Your Local Library
by DICK CHENEY
A Bundle of Trouble: An Aurora Teagarden Mystery
dir. Kevin Fair
Candace Cameron Bure, 41, is a somewhat puzzling choice for a female sleuth. Because of her inner religious convictions (someone, perhaps an angel, told her she and she alone came out of God’s love if I’m not mistaken), she does not do any onscreen nudity. “No problem,” I thought as I curled up with my wife Lynne on what I believe is referred to as a settee. “Was I really expecting her to go topless like Alison Brie on basic cable? This isn’t every single Anna Kendrick movie.” I began to enter full-blown panic mode roughly the same time I realized that not only does Bure not become startlingly nude in A Bundle of Trouble, she never moves the romance beyond a chaste kiss on the lips.
When the boyfriend (Yannick Bison) of Aurora Teagarden (Candace Cameron Bure) stays over for the night, A Bundle of Trouble makes one thing very clear: this is a man who sleeps in the guest room. I had to close my eyes and pretend that in the middle of the night, Aurora tiptoes down to the tiny bed her man sleeps in and envelopes her guy, who is a former federal agent named Martin, in a foul embrace.
Aurora’s previous boyfriend was a writer of murder mysteries. This seemed to suit her better, but he sort of subtly implied that no sex before marriage was a Puritan impulse and left the small Georgia town where Aurora makes her home. Aurora is the founder of the Real Murders Club, where each week one of the members presents the case of a famous killer. Even though this true crime group seems like a lot of fun to me, Aurora’s mother (Marilu Henner) finds her daughter’s impulse rather macabre.
Aurora often is at odds with the local police chief Lynn (Miranda Frigon) who feels that she meddles into the particular details of homicide investigations where it is inappropriate for a civilian to be involved. Aurora’s best friend, a reporter named Sally (Lexa Doig), is also single and appears to be harboring a deep crush on her friend, but it never comes up, reportedly because Candace vetoed this storyline.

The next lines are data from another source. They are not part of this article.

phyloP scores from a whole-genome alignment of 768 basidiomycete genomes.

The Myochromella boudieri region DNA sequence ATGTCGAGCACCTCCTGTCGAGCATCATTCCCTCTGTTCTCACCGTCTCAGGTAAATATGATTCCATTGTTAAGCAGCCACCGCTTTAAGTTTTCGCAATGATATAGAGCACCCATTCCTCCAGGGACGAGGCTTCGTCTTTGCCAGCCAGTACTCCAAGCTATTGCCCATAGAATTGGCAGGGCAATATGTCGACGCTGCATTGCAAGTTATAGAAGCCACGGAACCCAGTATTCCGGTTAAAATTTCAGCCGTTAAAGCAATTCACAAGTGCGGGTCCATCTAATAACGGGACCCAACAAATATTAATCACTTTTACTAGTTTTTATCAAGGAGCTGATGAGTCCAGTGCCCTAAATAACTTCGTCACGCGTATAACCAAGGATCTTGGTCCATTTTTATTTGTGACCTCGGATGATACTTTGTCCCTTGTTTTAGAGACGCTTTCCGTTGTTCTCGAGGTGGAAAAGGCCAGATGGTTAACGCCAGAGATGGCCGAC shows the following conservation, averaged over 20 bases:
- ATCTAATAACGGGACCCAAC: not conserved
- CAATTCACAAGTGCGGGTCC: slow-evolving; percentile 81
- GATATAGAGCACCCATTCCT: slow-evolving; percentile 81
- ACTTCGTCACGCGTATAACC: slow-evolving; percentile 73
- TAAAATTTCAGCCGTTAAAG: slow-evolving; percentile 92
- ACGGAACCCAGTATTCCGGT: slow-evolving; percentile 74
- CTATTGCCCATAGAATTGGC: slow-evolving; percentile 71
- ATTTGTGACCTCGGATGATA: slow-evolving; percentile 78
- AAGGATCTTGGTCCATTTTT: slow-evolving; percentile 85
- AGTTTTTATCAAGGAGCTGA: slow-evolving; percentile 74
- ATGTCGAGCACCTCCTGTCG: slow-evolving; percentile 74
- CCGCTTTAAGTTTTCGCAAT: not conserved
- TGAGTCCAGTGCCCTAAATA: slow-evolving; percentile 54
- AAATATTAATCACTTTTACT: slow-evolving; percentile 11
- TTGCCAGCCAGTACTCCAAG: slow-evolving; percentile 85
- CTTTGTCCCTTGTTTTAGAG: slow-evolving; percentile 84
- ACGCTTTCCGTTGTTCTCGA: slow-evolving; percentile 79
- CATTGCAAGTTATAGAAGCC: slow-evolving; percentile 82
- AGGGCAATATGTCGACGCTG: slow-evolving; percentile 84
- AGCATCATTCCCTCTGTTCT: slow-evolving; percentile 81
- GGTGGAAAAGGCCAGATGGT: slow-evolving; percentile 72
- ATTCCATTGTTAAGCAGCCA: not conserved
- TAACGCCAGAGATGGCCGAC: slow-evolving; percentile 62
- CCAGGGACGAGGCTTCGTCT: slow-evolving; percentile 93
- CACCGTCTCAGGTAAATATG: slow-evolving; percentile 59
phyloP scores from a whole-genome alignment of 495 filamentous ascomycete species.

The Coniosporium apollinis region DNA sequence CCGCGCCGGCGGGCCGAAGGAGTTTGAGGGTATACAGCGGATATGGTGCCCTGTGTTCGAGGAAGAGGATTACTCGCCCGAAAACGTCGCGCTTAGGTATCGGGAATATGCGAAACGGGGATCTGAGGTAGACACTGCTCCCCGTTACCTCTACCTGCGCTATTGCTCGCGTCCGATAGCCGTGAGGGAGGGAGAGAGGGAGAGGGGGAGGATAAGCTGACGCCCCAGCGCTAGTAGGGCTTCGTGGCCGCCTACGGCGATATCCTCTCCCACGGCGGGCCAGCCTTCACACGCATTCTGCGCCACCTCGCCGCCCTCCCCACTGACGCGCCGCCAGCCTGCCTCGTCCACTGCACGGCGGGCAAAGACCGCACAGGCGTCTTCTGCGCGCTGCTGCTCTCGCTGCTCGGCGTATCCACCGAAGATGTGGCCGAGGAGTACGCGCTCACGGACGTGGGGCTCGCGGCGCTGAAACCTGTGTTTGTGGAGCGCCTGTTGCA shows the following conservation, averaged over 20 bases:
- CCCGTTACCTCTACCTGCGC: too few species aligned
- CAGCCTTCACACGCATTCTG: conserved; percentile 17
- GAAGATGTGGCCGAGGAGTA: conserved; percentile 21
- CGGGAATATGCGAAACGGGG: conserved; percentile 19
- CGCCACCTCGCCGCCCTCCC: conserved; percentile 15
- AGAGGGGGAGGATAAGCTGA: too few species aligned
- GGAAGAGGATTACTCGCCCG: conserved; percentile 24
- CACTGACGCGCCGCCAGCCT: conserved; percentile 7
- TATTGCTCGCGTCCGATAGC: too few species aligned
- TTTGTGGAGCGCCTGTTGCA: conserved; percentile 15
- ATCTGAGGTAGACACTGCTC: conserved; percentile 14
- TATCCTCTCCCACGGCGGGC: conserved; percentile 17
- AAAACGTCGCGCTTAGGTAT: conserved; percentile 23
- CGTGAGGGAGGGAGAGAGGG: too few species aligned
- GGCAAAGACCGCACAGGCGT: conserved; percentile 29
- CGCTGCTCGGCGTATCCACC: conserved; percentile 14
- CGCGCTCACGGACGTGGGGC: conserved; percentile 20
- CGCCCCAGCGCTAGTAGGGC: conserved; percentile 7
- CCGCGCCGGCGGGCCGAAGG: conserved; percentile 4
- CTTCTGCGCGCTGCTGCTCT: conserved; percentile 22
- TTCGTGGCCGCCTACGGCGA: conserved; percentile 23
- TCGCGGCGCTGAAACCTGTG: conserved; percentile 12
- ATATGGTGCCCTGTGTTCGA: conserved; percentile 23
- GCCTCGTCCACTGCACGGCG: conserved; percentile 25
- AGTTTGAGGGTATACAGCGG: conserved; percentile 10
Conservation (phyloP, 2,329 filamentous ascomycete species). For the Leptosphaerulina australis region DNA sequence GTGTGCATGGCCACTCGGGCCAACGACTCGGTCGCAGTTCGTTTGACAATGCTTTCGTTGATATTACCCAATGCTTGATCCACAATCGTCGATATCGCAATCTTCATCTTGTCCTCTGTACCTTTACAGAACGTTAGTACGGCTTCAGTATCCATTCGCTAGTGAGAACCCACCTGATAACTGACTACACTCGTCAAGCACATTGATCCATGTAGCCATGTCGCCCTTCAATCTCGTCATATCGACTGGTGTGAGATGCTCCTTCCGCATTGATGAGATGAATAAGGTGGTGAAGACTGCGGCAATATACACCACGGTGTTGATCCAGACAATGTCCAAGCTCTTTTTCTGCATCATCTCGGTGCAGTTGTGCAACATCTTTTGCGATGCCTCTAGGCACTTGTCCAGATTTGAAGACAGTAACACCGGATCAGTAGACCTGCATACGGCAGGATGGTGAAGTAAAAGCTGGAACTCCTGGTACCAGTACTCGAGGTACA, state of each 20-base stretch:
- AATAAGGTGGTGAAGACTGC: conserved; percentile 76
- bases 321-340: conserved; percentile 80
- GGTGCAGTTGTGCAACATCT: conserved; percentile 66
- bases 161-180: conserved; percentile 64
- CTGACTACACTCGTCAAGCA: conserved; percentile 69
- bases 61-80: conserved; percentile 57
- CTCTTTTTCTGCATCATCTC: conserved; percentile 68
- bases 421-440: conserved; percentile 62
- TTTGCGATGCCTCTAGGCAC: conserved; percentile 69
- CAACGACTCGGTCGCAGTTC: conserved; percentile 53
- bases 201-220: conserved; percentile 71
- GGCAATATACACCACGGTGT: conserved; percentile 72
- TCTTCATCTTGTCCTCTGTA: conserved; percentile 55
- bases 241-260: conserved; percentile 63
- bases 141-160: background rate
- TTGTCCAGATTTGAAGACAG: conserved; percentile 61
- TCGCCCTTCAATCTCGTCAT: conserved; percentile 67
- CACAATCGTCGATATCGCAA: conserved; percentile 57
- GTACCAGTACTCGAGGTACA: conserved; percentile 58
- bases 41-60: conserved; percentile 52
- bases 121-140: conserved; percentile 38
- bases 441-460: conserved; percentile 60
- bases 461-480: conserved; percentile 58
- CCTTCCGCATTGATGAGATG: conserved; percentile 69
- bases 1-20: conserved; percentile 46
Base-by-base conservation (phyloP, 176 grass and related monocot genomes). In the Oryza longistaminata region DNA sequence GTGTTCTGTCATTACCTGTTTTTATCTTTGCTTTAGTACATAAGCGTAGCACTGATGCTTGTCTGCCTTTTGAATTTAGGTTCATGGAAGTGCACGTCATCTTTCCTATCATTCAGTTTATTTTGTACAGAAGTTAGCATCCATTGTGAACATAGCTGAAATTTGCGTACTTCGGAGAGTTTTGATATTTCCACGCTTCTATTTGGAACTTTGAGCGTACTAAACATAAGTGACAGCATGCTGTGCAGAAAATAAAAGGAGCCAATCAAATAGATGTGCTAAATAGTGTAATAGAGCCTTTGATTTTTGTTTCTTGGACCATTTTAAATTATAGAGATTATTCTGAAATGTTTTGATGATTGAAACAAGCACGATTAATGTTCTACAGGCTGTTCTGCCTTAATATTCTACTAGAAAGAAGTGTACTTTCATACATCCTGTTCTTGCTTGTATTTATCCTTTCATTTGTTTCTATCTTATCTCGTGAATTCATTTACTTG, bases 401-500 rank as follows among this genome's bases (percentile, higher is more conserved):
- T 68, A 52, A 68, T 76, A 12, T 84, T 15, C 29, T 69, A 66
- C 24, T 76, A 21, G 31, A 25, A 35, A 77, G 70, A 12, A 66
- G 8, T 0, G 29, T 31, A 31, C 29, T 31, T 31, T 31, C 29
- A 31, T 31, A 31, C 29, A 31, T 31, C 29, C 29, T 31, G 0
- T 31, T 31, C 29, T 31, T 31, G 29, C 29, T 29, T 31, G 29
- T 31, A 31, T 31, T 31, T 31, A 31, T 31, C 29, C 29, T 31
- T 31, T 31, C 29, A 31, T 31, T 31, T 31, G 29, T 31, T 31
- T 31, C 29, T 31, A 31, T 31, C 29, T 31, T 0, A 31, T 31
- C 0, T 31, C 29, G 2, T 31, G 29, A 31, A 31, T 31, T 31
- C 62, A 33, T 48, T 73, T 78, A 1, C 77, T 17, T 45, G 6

In A Bundle of Trouble, Aurora once again finds a body at her house. This time it is the husband of Martin’s dear, sweet niece. Instead of feeling upset or concerned, Aurora has an emotional reaction that could charitably be described as the quiet ripples on a placid, sociopathic lake. When she is not amateur sleuthing, Aurora works at the local library, where she has a combative and eerily flirtatious relationship with the head librarian, a reserved woman named Lillian (Ellie Harvie). At first I was rather sad that none of these unconventional relationships could be consummated becaus of the lead actress’ religious fervor, but then I realized it was at least opening the door for a shitload of fan fiction.
I fell in love with Nancy Drew because of the meaningful relationships she had with men. They supported her, especially that Ned fellow. She went all the way with Ned several times, but he never intruded on her well-deserved spotlight. After all, she was the daughter of a very rich man. Hold on for one second while I confirm that’s all true. Aurora Teagarden prefers to hold her suitors at arm’s length, making for a very frosty five TV-movie series.
Aurora finds herself investigating a private adoption/baby sale gone wrong. The amount of money involved to secure the child appears to be around $10,000, which results in this humorous, thoughtful image of the protagonist:
Aurora has to take care of the baby through much of A Bundle of Trouble, which has an important double meaning which reflects both the hard cash and the presence of the human child. She does not really like children and often forces the people around her to change the baby’s diaper. Among Lynne’s friends, this is the main characteristic of a mother.
This entire adoption storyline seems to set up a way that Candace Cameron Bure can reproduce without actually having sex, since her boyfriend sleeps in the guest room. Having a child will probably take away substantially from her crime-fighting, but then again a part-time librarian typically has a lot of hours in a day. I would not recommend the Aurora Teagarden series to anyone, since there is almost never a person of color involved, even in subplots, and Candace Cameron Bure’s outfits look like they were purchased at the K-Mart in Sacramento.
Hallmark has other series which have white women detectives in a similar vein. One has Courtney Thorne-Smith playing an archaeologist, another has fellow Full House-alum Lori Loughlin as an amateur sleuth. It is apparently against Hallmark Channel directives to make any show about an actual police officer, since women can only solve crimes in their spare time. I resent this. ITV recently released Prime Suspect 1973, a period drama about Helen Mirren’s hot youth. She got it on with almost everyone at the station, and when her sexist bosses asked her to make the coffee, she did it, but she did not like it. At least she was able to solve crimes as part of her actual job. You know things are rough when you find yourself agreeing with Jessica Chastain.
Dick Cheney is the senior contributor to This Recording.